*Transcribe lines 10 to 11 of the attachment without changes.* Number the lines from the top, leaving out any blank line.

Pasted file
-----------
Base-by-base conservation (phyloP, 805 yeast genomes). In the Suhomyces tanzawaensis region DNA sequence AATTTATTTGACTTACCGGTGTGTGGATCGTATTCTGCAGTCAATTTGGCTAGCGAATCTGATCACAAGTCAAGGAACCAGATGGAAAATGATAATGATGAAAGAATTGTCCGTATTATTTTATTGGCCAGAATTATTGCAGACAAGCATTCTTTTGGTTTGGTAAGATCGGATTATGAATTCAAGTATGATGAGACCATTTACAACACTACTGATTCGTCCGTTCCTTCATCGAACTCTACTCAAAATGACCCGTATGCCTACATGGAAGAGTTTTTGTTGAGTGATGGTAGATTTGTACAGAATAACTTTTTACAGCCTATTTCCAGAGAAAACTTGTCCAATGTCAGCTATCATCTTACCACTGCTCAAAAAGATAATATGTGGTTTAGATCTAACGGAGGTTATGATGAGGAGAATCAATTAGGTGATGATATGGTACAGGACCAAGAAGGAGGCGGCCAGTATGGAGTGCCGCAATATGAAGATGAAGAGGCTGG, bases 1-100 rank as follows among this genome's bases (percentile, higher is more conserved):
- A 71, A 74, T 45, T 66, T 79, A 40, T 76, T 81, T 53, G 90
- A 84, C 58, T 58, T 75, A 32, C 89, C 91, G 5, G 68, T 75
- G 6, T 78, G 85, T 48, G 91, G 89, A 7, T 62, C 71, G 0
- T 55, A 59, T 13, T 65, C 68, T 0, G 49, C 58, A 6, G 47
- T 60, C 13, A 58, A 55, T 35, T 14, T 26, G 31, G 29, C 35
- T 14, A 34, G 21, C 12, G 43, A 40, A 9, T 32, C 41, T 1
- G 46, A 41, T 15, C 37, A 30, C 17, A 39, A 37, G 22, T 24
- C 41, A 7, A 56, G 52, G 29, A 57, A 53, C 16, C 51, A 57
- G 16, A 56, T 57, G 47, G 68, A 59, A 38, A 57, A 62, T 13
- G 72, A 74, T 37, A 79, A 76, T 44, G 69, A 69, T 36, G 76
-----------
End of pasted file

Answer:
- G 16, A 56, T 57, G 47, G 68, A 59, A 38, A 57, A 62, T 13
- G 72, A 74, T 37, A 79, A 76, T 44, G 69, A 69, T 36, G 76